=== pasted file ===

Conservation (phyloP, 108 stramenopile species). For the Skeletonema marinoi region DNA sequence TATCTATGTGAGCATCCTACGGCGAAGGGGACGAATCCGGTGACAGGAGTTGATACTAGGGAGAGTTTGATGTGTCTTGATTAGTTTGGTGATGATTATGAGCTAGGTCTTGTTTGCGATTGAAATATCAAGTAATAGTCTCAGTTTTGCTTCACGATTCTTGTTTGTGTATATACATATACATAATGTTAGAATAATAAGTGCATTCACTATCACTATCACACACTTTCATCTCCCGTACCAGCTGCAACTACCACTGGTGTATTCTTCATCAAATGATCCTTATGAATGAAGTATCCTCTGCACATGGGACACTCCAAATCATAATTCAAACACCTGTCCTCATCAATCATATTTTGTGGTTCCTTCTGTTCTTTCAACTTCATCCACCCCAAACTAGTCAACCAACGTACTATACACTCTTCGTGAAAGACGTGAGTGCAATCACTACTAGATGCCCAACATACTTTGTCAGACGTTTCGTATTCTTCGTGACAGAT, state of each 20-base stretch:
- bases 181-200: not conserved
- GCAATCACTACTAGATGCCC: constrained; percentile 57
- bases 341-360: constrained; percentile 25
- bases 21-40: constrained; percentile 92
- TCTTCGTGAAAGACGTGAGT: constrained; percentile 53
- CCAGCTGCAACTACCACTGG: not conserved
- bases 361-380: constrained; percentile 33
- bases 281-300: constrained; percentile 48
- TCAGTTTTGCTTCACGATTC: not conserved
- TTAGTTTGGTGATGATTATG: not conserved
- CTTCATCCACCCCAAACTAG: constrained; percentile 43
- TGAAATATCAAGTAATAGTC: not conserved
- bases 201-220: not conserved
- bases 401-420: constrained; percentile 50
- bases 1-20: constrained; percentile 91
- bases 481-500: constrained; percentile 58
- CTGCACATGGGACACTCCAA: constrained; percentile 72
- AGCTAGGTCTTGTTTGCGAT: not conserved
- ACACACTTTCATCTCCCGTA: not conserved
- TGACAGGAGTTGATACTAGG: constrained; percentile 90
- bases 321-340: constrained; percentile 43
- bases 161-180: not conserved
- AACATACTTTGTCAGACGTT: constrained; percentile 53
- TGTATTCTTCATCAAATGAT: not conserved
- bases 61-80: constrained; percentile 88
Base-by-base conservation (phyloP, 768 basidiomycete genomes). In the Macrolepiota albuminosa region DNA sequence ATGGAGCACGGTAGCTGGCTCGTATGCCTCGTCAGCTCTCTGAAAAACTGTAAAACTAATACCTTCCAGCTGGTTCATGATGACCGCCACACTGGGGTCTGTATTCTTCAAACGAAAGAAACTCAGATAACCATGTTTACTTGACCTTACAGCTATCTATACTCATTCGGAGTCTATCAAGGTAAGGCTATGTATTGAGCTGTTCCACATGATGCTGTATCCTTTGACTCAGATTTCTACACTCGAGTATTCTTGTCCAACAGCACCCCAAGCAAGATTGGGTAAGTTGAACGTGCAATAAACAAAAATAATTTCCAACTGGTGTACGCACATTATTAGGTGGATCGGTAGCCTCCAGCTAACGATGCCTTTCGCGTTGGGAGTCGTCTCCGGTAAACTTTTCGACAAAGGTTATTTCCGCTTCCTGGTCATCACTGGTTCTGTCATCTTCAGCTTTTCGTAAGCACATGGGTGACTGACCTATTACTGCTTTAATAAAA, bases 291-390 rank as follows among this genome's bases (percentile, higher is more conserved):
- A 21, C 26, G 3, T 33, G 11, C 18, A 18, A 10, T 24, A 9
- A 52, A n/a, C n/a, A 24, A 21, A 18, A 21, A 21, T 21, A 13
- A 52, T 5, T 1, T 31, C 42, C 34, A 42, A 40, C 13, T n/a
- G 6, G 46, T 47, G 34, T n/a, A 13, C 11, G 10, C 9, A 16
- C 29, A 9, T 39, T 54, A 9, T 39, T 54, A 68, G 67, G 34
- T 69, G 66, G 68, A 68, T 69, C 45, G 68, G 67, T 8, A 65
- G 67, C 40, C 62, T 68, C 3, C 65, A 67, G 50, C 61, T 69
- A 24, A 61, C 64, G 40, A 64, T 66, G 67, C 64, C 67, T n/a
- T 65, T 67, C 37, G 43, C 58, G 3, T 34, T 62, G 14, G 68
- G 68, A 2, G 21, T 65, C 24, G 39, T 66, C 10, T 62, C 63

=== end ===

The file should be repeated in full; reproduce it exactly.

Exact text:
Conservation (phyloP, 108 stramenopile species). For the Skeletonema marinoi region DNA sequence TATCTATGTGAGCATCCTACGGCGAAGGGGACGAATCCGGTGACAGGAGTTGATACTAGGGAGAGTTTGATGTGTCTTGATTAGTTTGGTGATGATTATGAGCTAGGTCTTGTTTGCGATTGAAATATCAAGTAATAGTCTCAGTTTTGCTTCACGATTCTTGTTTGTGTATATACATATACATAATGTTAGAATAATAAGTGCATTCACTATCACTATCACACACTTTCATCTCCCGTACCAGCTGCAACTACCACTGGTGTATTCTTCATCAAATGATCCTTATGAATGAAGTATCCTCTGCACATGGGACACTCCAAATCATAATTCAAACACCTGTCCTCATCAATCATATTTTGTGGTTCCTTCTGTTCTTTCAACTTCATCCACCCCAAACTAGTCAACCAACGTACTATACACTCTTCGTGAAAGACGTGAGTGCAATCACTACTAGATGCCCAACATACTTTGTCAGACGTTTCGTATTCTTCGTGACAGAT, state of each 20-base stretch:
- bases 181-200: not conserved
- GCAATCACTACTAGATGCCC: constrained; percentile 57
- bases 341-360: constrained; percentile 25
- bases 21-40: constrained; percentile 92
- TCTTCGTGAAAGACGTGAGT: constrained; percentile 53
- CCAGCTGCAACTACCACTGG: not conserved
- bases 361-380: constrained; percentile 33
- bases 281-300: constrained; percentile 48
- TCAGTTTTGCTTCACGATTC: not conserved
- TTAGTTTGGTGATGATTATG: not conserved
- CTTCATCCACCCCAAACTAG: constrained; percentile 43
- TGAAATATCAAGTAATAGTC: not conserved
- bases 201-220: not conserved
- bases 401-420: constrained; percentile 50
- bases 1-20: constrained; percentile 91
- bases 481-500: constrained; percentile 58
- CTGCACATGGGACACTCCAA: constrained; percentile 72
- AGCTAGGTCTTGTTTGCGAT: not conserved
- ACACACTTTCATCTCCCGTA: not conserved
- TGACAGGAGTTGATACTAGG: constrained; percentile 90
- bases 321-340: constrained; percentile 43
- bases 161-180: not conserved
- AACATACTTTGTCAGACGTT: constrained; percentile 53
- TGTATTCTTCATCAAATGAT: not conserved
- bases 61-80: constrained; percentile 88
Base-by-base conservation (phyloP, 768 basidiomycete genomes). In the Macrolepiota albuminosa region DNA sequence ATGGAGCACGGTAGCTGGCTCGTATGCCTCGTCAGCTCTCTGAAAAACTGTAAAACTAATACCTTCCAGCTGGTTCATGATGACCGCCACACTGGGGTCTGTATTCTTCAAACGAAAGAAACTCAGATAACCATGTTTACTTGACCTTACAGCTATCTATACTCATTCGGAGTCTATCAAGGTAAGGCTATGTATTGAGCTGTTCCACATGATGCTGTATCCTTTGACTCAGATTTCTACACTCGAGTATTCTTGTCCAACAGCACCCCAAGCAAGATTGGGTAAGTTGAACGTGCAATAAACAAAAATAATTTCCAACTGGTGTACGCACATTATTAGGTGGATCGGTAGCCTCCAGCTAACGATGCCTTTCGCGTTGGGAGTCGTCTCCGGTAAACTTTTCGACAAAGGTTATTTCCGCTTCCTGGTCATCACTGGTTCTGTCATCTTCAGCTTTTCGTAAGCACATGGGTGACTGACCTATTACTGCTTTAATAAAA, bases 291-390 rank as follows among this genome's bases (percentile, higher is more conserved):
- A 21, C 26, G 3, T 33, G 11, C 18, A 18, A 10, T 24, A 9
- A 52, A n/a, C n/a, A 24, A 21, A 18, A 21, A 21, T 21, A 13
- A 52, T 5, T 1, T 31, C 42, C 34, A 42, A 40, C 13, T n/a
- G 6, G 46, T 47, G 34, T n/a, A 13, C 11, G 10, C 9, A 16
- C 29, A 9, T 39, T 54, A 9, T 39, T 54, A 68, G 67, G 34
- T 69, G 66, G 68, A 68, T 69, C 45, G 68, G 67, T 8, A 65
- G 67, C 40, C 62, T 68, C 3, C 65, A 67, G 50, C 61, T 69
- A 24, A 61, C 64, G 40, A 64, T 66, G 67, C 64, C 67, T n/a
- T 65, T 67, C 37, G 43, C 58, G 3, T 34, T 62, G 14, G 68
- G 68, A 2, G 21, T 65, C 24, G 39, T 66, C 10, T 62, C 63